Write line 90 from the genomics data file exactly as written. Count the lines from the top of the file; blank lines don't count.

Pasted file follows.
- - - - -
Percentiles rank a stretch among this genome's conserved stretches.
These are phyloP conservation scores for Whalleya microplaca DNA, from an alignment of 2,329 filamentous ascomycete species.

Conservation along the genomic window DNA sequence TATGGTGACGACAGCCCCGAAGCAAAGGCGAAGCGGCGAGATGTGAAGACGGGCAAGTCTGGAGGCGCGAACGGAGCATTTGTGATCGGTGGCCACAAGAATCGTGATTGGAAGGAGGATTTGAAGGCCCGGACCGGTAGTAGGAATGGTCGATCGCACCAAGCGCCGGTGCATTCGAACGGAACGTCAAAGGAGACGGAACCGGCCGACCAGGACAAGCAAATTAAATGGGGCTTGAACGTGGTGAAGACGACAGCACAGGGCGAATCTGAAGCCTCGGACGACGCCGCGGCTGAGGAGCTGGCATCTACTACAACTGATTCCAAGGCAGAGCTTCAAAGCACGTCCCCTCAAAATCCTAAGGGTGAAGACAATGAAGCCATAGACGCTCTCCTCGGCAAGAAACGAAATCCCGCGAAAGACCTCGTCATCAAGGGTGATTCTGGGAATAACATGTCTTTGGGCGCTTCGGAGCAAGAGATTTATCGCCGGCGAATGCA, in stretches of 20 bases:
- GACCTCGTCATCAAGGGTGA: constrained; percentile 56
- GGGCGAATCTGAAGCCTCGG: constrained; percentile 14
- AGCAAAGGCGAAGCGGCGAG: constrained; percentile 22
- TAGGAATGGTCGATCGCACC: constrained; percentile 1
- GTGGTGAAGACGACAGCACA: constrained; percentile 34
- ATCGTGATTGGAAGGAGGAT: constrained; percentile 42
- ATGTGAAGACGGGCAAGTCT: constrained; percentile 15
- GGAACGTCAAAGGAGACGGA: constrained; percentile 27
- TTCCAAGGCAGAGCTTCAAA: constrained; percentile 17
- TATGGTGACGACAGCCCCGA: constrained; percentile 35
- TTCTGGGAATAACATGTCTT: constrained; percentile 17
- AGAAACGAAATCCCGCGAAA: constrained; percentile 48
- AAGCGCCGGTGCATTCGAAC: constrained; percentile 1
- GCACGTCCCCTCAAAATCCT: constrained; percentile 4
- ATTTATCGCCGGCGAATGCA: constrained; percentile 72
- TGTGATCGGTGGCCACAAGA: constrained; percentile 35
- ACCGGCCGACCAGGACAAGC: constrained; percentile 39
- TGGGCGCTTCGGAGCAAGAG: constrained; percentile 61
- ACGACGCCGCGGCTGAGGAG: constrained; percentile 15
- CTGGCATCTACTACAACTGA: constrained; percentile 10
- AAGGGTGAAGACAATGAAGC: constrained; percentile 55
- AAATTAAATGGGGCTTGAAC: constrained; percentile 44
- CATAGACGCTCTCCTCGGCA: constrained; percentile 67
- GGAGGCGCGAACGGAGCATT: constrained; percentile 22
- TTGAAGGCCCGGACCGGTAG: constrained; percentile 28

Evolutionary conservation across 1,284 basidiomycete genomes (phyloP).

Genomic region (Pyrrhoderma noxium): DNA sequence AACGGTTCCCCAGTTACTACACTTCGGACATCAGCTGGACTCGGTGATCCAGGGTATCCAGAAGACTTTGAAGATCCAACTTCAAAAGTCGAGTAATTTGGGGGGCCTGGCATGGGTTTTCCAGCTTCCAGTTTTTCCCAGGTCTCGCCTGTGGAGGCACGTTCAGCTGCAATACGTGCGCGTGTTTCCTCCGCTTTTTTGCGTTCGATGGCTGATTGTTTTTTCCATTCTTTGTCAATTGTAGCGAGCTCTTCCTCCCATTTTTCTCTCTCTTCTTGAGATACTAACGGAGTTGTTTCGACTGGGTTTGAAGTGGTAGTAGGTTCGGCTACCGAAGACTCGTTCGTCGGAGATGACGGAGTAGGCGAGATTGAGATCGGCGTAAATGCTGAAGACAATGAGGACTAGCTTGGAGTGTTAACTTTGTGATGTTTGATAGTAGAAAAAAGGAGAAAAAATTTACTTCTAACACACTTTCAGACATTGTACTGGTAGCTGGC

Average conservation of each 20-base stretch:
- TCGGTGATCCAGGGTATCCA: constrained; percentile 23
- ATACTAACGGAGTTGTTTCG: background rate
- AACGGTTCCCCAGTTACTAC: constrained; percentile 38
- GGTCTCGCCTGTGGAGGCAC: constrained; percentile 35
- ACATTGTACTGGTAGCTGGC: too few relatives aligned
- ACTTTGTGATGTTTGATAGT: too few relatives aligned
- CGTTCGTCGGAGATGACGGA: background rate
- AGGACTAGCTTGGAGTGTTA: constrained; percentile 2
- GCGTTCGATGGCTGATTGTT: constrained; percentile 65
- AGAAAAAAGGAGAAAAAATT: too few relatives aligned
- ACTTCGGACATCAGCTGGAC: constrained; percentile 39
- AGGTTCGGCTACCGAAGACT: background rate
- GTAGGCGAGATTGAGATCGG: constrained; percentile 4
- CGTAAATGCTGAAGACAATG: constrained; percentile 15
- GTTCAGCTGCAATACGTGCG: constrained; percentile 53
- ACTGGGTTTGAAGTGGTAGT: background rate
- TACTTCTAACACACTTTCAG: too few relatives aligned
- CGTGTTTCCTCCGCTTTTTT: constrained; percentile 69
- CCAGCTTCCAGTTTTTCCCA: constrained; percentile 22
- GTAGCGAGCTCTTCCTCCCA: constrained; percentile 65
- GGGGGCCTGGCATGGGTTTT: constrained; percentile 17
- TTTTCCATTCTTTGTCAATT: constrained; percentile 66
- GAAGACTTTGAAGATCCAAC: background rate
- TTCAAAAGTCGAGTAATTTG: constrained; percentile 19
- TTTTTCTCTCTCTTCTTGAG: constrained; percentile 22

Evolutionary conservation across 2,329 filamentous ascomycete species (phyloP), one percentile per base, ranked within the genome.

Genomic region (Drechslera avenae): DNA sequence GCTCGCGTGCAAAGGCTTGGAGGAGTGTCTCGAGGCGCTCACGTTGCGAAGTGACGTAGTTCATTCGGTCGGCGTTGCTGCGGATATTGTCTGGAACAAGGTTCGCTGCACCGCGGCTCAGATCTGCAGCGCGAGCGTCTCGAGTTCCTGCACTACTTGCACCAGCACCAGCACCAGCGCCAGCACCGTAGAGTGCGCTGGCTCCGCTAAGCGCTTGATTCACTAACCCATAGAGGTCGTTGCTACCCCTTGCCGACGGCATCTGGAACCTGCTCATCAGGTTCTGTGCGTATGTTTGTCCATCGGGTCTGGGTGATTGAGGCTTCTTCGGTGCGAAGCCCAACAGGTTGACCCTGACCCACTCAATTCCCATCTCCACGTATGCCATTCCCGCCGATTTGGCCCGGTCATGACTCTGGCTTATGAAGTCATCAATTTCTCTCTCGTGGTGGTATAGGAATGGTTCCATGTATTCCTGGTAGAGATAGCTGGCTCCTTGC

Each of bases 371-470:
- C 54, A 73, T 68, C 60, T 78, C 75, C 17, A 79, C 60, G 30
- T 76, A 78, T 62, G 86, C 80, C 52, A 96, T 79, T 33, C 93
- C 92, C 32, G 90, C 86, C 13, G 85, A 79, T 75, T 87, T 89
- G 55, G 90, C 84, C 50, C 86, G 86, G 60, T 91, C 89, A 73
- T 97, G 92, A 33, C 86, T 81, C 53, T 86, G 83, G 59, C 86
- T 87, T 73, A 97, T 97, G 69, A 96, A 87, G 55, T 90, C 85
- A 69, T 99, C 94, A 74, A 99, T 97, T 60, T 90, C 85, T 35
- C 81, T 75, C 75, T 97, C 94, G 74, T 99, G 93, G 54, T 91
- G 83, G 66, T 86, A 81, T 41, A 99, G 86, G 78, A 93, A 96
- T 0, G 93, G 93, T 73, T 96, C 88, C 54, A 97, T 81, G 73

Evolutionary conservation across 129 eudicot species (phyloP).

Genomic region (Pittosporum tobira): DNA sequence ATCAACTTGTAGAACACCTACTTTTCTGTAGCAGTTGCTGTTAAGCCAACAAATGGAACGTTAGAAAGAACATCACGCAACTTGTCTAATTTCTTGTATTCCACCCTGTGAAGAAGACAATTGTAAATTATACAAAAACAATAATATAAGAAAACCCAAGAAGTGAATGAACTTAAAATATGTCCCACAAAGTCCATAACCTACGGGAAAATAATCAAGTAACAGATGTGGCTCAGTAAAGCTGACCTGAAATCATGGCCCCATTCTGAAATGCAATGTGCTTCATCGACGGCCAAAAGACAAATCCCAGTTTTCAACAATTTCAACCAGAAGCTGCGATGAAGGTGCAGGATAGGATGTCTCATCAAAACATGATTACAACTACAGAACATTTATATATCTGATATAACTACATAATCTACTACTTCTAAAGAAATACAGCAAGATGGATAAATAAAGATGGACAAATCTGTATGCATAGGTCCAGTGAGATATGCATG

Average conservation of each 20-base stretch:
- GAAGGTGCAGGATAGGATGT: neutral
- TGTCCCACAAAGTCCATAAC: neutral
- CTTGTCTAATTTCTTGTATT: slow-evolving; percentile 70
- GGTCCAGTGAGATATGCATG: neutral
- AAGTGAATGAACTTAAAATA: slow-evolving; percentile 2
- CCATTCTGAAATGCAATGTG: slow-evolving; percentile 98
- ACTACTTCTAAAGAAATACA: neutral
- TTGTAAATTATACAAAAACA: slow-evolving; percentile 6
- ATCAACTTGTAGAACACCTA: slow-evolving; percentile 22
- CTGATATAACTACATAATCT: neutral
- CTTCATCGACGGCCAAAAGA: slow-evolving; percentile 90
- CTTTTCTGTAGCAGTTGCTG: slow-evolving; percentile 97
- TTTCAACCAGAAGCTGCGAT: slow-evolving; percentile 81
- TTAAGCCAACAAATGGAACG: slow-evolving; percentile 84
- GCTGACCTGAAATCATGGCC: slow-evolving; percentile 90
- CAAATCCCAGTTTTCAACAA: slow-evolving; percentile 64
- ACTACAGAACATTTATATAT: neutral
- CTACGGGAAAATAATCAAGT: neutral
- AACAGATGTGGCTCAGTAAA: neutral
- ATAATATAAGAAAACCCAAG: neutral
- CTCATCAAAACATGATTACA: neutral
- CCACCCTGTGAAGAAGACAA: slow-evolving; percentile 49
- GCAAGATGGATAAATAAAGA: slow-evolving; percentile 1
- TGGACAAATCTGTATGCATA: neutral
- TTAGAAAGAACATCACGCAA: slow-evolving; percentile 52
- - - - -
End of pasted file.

- CTACGGGAAAATAATCAAGT: neutral